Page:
CRINGE! Like my look?

Errrr no!

No one want's to look like this. Alcohol has many affects on your body and drinking too much can make you ill.

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Did you know?

  • Other names for alcohol include: booze, poison, brew, giggle juice, brewski, vino, tipple, hard stuff and hooch.
  • Drinking alcohol in your early teens can harm the development of your brain.
  • More people in their twenties are dying from liver disease as a result of drinking heavily in their teens.

Ask Ed

What does alcohol do to my body?

When you drink alcohol it travels to your stomach and small intestine. The alcohol is absorbed through the lining of your stomach and intestine and passes into your bloodstream.
The effect this has on the body depends on:

  • what you’ve drunk, how much you have had and how quickly
  • whether you’ve eaten (food slows down the absorption of alcohol into the bloodstream)
  • your body shape (the same amount of alcohol will have a larger effect on a smaller person)
  • whether you are a girl or boy (alcohol flows around the body in water – girls have more body fat and less water than boys, so alcohol levels tend to be higher in girls).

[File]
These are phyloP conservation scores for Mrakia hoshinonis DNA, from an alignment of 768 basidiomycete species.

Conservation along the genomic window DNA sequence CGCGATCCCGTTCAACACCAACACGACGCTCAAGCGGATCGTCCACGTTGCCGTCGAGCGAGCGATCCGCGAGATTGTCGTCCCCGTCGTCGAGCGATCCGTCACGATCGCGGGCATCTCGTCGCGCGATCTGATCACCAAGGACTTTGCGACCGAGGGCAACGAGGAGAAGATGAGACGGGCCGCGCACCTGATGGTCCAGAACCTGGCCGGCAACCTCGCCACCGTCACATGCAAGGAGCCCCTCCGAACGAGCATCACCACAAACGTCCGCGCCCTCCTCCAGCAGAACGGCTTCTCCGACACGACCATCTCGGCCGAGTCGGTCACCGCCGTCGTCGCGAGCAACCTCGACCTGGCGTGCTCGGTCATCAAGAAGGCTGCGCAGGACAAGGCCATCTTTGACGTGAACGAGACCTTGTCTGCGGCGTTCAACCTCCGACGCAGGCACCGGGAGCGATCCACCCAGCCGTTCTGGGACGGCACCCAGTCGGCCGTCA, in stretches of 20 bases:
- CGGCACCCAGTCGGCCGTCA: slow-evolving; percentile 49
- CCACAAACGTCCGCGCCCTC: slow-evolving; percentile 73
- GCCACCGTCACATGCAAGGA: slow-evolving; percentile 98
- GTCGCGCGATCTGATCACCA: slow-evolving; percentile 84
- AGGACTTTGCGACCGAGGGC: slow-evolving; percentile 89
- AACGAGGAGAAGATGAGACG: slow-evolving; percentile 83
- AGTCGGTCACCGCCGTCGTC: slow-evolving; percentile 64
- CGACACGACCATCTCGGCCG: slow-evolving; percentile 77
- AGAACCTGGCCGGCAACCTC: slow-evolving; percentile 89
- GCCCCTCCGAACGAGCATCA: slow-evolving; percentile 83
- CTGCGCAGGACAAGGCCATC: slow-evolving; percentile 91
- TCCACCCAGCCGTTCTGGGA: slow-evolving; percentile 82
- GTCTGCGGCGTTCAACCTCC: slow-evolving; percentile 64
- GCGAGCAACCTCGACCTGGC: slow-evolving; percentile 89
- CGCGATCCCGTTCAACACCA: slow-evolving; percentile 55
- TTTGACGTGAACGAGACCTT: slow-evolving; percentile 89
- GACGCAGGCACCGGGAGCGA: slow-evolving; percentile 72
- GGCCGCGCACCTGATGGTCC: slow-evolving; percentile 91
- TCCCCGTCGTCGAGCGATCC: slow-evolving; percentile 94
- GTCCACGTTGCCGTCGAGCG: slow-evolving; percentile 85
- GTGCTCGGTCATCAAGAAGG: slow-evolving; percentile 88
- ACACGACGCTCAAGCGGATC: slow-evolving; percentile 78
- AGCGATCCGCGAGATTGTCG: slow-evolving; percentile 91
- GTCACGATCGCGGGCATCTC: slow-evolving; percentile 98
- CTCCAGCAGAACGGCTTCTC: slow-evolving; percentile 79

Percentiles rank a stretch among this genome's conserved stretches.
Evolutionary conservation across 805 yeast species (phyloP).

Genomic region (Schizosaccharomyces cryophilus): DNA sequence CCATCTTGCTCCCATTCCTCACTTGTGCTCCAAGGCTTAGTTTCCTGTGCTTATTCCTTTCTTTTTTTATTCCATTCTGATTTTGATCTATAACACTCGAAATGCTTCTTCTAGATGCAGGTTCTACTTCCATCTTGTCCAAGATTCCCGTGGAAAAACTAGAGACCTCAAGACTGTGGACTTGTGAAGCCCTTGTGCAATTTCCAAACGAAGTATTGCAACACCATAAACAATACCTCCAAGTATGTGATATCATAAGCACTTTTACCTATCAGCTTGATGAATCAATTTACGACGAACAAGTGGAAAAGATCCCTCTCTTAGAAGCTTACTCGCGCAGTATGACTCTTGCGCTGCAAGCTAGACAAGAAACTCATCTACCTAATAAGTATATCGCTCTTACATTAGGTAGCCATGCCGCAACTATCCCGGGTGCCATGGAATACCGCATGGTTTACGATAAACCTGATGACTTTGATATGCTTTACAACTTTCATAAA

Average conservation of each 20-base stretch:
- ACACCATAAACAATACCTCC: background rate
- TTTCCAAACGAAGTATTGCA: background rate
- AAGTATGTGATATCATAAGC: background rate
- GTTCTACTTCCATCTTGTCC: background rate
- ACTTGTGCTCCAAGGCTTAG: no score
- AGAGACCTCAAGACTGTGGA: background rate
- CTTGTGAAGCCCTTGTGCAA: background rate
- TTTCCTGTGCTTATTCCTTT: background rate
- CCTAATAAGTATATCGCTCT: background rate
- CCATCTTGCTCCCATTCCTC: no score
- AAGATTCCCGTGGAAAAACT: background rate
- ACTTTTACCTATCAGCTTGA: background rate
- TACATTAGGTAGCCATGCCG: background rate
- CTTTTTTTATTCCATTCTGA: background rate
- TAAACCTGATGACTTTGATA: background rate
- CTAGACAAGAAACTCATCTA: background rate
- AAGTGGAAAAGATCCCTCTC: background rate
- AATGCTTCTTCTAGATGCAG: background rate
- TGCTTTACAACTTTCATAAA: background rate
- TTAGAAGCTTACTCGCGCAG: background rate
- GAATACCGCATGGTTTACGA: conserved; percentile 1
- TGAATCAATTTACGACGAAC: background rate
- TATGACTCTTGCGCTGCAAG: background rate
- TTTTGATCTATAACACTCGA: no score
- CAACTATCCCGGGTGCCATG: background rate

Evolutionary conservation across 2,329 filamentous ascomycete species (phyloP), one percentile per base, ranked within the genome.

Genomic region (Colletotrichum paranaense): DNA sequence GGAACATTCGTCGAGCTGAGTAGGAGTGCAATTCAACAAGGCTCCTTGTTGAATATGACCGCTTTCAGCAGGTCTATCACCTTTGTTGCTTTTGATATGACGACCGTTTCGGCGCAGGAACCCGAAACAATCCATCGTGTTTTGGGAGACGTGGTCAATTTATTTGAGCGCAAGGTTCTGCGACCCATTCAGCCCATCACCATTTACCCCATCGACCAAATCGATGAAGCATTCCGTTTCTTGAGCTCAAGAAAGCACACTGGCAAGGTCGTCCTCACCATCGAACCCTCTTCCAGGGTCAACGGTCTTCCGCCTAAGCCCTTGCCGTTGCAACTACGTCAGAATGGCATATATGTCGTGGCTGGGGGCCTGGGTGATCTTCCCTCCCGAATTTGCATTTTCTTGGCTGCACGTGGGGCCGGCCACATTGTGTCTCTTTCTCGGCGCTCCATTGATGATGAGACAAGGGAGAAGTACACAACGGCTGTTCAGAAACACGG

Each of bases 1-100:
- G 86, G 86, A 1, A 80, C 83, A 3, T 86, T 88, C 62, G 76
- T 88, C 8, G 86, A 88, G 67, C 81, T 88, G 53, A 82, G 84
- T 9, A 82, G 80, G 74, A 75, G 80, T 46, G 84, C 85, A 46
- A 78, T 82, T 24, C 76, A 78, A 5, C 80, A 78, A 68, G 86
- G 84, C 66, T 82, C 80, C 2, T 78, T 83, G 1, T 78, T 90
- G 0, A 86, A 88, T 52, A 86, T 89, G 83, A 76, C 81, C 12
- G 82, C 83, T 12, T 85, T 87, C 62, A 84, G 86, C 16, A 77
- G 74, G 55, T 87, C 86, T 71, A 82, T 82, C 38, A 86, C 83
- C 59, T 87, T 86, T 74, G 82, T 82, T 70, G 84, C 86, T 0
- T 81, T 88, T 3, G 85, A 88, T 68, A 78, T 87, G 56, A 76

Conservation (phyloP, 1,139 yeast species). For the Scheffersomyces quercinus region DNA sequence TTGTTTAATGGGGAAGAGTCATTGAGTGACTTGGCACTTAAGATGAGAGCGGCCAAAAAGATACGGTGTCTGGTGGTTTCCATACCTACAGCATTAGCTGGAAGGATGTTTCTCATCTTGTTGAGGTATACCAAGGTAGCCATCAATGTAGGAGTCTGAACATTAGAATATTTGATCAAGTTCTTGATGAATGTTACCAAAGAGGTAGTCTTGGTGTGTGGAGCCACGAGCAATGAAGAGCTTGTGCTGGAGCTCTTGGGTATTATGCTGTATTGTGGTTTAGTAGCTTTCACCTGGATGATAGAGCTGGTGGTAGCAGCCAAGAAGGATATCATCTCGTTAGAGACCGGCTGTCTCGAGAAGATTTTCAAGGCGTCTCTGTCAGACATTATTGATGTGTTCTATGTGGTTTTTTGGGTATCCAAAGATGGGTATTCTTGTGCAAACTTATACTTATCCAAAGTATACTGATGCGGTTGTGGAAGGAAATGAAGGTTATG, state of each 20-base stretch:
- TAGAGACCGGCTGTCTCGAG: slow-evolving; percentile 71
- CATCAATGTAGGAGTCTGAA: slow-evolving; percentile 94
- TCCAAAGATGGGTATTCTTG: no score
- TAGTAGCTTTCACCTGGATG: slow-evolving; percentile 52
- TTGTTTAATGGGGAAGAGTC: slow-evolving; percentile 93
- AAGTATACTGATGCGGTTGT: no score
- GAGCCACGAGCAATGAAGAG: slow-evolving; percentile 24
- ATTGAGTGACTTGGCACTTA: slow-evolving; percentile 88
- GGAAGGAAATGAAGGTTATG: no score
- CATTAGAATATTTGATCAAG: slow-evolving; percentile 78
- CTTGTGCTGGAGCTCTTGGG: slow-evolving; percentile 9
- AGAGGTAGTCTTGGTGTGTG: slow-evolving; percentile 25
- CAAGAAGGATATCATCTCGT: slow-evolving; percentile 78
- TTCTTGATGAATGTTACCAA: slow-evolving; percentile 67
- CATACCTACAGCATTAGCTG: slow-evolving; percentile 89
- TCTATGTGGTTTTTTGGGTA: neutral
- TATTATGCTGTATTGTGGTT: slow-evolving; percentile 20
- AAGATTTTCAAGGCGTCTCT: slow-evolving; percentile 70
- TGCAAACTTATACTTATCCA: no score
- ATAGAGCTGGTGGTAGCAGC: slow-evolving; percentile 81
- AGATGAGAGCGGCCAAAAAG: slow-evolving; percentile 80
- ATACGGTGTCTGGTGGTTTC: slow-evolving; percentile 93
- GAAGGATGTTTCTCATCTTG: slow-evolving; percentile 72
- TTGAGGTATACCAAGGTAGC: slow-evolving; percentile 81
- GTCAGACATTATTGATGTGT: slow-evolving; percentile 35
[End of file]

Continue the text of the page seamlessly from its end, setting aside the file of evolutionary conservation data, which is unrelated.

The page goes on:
How can alcohol affect me?

Alcohol affects everyone differently, depending on gender, size and weight. Even for the same person, it depends on what they’ve been drinking, and whether they’ve eaten anything first.

Alcohol makes people feel less self-conscious and more chatty.

Drinking too much can lead to you saying or doing things you wish you hadn’t; or even worse you could pass out and choke on your own vomit.

 

What is a safe amount to drink?

The best advice is not to drink alcohol until you’re 18 – there is a law for a reason.

Check out the section on this page about the law and remember if you do drink to make sure you’re with a responsible adult who will stop you doing anything that could be dangerous.

What do I do if my friends are pressurising me to get drunk?

It’s your choice, stand up for yourself and say ‘no’.

If you’re finding this hard, have an excuse ready, such as a football match or an early start the next day.

If your mates carry on at you then are they really your mates? Try to spend more time with people who are into the same things as you.

If you find yourself in a sticky situation involving booze where you feel uncomfortable walk away and ring someone to pick you up.

Worried about someone close to you that is drinking too much?

If someone close to you has a problem with drinking, then you should talk to someone you trust, so that they can get the help they need. Try and speak to a friend, teacher, family member or a friend’s parent; or ring Childline on 0800 1111.

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